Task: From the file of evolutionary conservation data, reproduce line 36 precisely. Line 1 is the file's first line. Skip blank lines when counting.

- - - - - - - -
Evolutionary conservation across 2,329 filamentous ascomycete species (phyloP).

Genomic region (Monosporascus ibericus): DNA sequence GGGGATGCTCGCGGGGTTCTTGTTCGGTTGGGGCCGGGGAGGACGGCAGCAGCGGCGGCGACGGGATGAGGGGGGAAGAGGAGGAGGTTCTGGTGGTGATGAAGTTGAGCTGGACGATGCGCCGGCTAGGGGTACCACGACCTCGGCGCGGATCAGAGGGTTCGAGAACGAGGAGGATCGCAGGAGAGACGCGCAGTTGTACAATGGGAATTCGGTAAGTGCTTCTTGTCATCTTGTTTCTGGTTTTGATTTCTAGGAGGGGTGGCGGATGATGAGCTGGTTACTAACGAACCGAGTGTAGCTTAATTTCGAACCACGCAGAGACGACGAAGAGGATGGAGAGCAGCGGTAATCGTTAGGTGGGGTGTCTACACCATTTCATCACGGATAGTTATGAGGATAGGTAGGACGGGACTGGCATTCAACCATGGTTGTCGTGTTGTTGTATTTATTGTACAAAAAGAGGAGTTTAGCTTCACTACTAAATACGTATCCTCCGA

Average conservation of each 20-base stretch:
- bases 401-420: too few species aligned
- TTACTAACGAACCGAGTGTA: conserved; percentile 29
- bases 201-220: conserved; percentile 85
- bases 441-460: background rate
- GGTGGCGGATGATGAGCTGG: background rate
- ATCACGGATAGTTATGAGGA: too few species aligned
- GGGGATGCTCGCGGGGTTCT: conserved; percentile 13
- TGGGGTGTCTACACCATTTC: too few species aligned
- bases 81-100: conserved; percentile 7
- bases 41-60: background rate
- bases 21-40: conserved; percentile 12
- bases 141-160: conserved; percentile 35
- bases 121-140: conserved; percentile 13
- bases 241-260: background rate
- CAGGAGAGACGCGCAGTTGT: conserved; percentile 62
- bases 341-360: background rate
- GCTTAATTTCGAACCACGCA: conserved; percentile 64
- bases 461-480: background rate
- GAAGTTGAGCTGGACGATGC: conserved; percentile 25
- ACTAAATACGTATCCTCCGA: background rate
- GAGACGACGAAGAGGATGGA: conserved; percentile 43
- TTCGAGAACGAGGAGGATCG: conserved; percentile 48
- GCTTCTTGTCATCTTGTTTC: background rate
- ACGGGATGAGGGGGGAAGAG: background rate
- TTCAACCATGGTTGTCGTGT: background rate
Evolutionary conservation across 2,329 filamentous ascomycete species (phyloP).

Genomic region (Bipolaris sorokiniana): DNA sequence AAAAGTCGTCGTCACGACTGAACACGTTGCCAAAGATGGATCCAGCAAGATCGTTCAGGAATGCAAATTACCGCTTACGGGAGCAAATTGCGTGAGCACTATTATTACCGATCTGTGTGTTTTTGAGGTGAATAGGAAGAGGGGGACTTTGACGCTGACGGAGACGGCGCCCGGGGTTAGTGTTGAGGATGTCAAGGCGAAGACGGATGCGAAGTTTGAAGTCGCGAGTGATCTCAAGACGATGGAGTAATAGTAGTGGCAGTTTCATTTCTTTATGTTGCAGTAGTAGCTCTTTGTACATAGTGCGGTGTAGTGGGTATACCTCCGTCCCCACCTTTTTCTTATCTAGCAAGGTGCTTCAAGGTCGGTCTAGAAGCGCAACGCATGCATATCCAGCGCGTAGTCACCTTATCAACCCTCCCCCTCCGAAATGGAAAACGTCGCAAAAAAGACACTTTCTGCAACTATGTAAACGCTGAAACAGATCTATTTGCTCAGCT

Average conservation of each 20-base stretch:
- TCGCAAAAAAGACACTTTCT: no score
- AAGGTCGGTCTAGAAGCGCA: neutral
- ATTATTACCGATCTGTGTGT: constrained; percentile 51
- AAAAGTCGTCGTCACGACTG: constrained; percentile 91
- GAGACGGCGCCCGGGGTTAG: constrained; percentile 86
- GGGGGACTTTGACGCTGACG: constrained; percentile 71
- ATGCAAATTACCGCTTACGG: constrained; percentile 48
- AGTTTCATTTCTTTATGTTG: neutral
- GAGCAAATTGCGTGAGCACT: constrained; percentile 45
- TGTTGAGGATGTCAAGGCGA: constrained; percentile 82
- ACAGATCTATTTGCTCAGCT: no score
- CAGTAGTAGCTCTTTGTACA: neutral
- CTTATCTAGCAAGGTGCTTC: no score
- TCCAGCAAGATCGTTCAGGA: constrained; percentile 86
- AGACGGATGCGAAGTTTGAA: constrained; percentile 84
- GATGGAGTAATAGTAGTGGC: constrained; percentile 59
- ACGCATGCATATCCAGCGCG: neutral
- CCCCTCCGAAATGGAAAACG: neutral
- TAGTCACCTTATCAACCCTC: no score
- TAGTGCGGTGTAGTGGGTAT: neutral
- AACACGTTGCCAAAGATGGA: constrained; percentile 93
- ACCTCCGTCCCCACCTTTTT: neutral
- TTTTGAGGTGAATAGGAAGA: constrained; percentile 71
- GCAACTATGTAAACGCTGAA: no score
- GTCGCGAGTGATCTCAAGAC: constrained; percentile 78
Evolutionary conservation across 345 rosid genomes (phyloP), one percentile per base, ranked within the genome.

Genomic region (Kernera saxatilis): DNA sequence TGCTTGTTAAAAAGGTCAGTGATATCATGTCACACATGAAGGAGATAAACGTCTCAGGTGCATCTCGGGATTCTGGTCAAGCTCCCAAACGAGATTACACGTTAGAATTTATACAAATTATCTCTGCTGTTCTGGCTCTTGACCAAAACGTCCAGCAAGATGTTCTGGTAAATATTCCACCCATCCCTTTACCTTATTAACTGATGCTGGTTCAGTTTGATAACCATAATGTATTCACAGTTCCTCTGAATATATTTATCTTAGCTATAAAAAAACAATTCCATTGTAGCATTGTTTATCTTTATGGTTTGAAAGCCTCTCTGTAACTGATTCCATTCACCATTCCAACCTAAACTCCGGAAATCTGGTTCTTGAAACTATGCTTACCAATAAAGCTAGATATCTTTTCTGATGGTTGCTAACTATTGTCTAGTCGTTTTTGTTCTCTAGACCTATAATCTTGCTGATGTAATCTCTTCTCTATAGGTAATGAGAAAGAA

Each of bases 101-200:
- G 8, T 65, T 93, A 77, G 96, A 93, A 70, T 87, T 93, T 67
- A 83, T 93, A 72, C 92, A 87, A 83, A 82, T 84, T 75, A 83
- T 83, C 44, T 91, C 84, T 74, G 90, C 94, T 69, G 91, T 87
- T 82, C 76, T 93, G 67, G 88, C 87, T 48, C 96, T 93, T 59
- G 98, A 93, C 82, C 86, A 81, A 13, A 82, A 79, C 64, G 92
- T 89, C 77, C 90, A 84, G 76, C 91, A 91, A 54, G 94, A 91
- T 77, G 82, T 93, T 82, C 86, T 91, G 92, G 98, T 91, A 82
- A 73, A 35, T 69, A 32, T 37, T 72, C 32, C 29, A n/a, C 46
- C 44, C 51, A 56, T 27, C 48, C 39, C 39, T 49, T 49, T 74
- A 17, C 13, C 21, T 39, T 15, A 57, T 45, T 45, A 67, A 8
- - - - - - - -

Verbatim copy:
- GAGACGGCGCCCGGGGTTAG: constrained; percentile 86